Parents need entertainment too

For a buffet, one usually finds one or two dishes that are worth going for seconds. At Barnacles, every other item was deserving of such honour, especially the lamb chops, seared scallops, chilled seafood, dessert & cheese line.

I dislike buffets in general because I tend to overeat, crappy food at that. This time, I was glad to have overeaten yet disappointed that there wasn’t any room in me for more. It’s one of the few times I have felt this way about a buffet, so Barnacles definitely has my stamp of approval. The premium paid for this buffet…justified.

Special thanks to Rasa Sentosa and Barnacles for hosting the tasting.

Barnacles

101 Siloso Road, Rasa Sentosa

Tel: +65 6371 1966

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Latteria Mozzarella Bar – For Cheese Lovers

19 12 2012

Compared to the Chinese, the Italians sure love to complicate things. When ordering bak chor mee (minced meat noodles), we state whether we want mee pok or mee kia, but when an Italian guy orders pasta, he will state whether he wants linguine, spaghetti, tagliatelle, penne or fettuccine and so on. Growing up, I have encountered so many instances where I have felt lost and bewildered staring at the menu of an Italian restaurant, wondering what the words meant.

Pompous as many Singaporeans are, I strutted in confidently to Latteria Mozzarella Bar, smirking that the days of being an “unseasoned” diner was now long behind me. However, a glance at the menu knocked me off my high horse immediately. To think there are over 10 different variants of mozzarella coming in differing shapes, size and density, each with a unique name! Lucky for me, a glossary was provided on the menu to explain each one.

Latteria Mozzarella Bar is a relatively new place just over a year old if I’m not mistaken but the local food scene is evolving so fast  that one can hardly distinguish the definition of new anymore.

Choice of indoor and outdoor seating is available and my party chose the rustic indoor seats given our affinity with air conditioning. Based on observation though, outdoor seats tend to be more popular, especially with the expat crowd, which forms a major clientele for Latteria.

The good thing about Latteria is that food portions are ideal for sharing.

We started off with a Fresh Burrata ($30++). Burrata means “Buttered” in Italian, and is one of my favourite appetizers for Italian meals. It’s made such that a shell of mozzarella encases a rich core of mozzarella and cream. The one here was very decent with a density that was just right, complementing the sweet peppers, cherry tomatoes and rocket leaves well.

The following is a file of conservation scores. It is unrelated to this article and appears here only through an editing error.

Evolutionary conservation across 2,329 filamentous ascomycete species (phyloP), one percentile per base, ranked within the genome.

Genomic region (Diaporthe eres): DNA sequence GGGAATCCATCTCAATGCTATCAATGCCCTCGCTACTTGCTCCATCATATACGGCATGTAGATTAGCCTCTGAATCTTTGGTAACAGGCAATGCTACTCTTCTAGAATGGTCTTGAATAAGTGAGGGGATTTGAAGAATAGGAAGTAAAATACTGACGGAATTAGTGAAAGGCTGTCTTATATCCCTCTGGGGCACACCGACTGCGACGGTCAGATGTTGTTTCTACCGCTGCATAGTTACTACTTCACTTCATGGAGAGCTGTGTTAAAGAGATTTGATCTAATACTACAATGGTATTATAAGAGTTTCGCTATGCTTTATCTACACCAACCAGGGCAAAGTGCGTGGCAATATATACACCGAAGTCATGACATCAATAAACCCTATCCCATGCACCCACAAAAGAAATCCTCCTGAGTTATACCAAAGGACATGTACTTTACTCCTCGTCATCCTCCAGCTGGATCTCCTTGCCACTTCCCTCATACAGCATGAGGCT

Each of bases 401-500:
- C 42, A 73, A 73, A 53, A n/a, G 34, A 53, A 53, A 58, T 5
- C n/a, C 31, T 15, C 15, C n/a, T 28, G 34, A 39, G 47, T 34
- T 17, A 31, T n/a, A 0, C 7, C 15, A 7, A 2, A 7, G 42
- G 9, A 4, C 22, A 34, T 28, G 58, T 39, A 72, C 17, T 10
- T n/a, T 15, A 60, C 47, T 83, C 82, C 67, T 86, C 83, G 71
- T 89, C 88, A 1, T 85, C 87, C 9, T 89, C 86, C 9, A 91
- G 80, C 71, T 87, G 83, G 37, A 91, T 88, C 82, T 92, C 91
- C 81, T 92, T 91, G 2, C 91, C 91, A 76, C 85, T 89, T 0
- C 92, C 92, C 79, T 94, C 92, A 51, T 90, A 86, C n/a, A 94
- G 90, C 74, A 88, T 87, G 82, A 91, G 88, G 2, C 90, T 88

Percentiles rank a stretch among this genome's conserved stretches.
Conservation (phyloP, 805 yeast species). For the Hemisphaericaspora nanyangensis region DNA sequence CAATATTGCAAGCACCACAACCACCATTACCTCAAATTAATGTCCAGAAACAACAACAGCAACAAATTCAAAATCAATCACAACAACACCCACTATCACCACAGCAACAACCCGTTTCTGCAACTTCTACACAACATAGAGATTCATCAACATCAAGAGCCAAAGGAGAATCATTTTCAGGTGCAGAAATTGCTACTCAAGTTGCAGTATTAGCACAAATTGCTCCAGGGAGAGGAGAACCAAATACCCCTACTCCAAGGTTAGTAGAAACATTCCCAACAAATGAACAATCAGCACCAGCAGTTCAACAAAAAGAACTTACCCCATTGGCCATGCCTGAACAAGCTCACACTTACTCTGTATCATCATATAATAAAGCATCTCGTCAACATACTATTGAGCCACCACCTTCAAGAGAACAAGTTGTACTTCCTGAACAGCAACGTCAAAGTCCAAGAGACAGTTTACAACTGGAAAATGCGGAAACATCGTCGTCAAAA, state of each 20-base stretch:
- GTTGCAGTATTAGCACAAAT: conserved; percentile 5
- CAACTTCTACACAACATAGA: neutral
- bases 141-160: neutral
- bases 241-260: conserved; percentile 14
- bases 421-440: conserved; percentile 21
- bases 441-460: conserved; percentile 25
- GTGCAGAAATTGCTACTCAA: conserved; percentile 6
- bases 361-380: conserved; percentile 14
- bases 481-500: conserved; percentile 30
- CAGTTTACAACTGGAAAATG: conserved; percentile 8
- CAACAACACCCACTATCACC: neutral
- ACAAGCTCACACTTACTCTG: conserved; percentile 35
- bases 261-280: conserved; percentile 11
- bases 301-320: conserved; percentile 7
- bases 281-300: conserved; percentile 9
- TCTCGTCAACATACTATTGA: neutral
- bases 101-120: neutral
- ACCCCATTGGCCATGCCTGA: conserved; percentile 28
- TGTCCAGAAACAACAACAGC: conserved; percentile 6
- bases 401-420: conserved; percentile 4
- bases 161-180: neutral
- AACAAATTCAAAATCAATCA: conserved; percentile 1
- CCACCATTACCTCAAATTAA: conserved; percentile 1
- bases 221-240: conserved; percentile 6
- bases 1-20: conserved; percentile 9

The Nodini Pugliesi, Parma Prosciutto ($22++) is also worth trying. Nodini Pugliesi (hiding under the parma ham) are little marshmallow-sized balls of mozzarella that are more dense that Burrata and given the mild-tasting nature of mozzarella, it helps to buffer against the saltiness of parma ham well.

Despite being an Italian joint, I actually found most the meat mains a lot more stellar than the risottos and pastas, the Slow Roasted Lamb Shanks, Chickpeas & Red Wine Casserole ($30++) being such an example. Devoid of gaminess and a fork tender texture sealed the deal. Portions were super generous as we got 2 shanks.

The Linguine Vongole ($25++) was the best pasta dish of our meal. The white wine sauce is a little different here from the usual renditions as some cheese had been added to the white wine base, giving an extra dimension of creamy flavours in addition to the bittersweet flavours of clams.

I would recommend avoiding the Oregano Risotto ($25++), which I think is really yellow due to the use of pumpkin squash. It was really bland, not sweet nor cheesy and if not for the gravy from the lamb shank which I paired the risotto with, it would have been highly unpalatable.

What surprised me most was the Tagliata-style Sirloin ($35++). Done perfectly to medium rare, the quality of the sirloin far exceeded what I had expected given the price range, with visible light marbling and tasty oils oozing with each bite.

The Truffle and Smoked Mozzarella Risotto ($25++) was another let down, as it lacked cheesiness and was bland as well.

When the Porcini and burrata pasta bake ($25++) arrived, my friends jested that it looked like baked pasta from pasta mania. They weren’t that far off though, as the quality of the cheese was probably the main distinguishing factor.

Similar to the Pasta Bake, but way most aesthetically pleasing was the Mac & Cheese ($25++), which was served in a hollowed out pumpkin.

The Tiramisu ($15++) is definitely meant to be shared. In fact, I would go as far as to say that it can easily satisfy dessert cravings for 3-4 pax easily. Taste-wise, it’s rather run of the mill, but with brownie points awarded for the very smooth mascarpone.

As many hits as there were misses, Latteria failed to leave much of an impression apart from the laudable meat dishes.

Latteria Mozzarella Bar

40 Duxton Hill

Tel: +65 6866 1988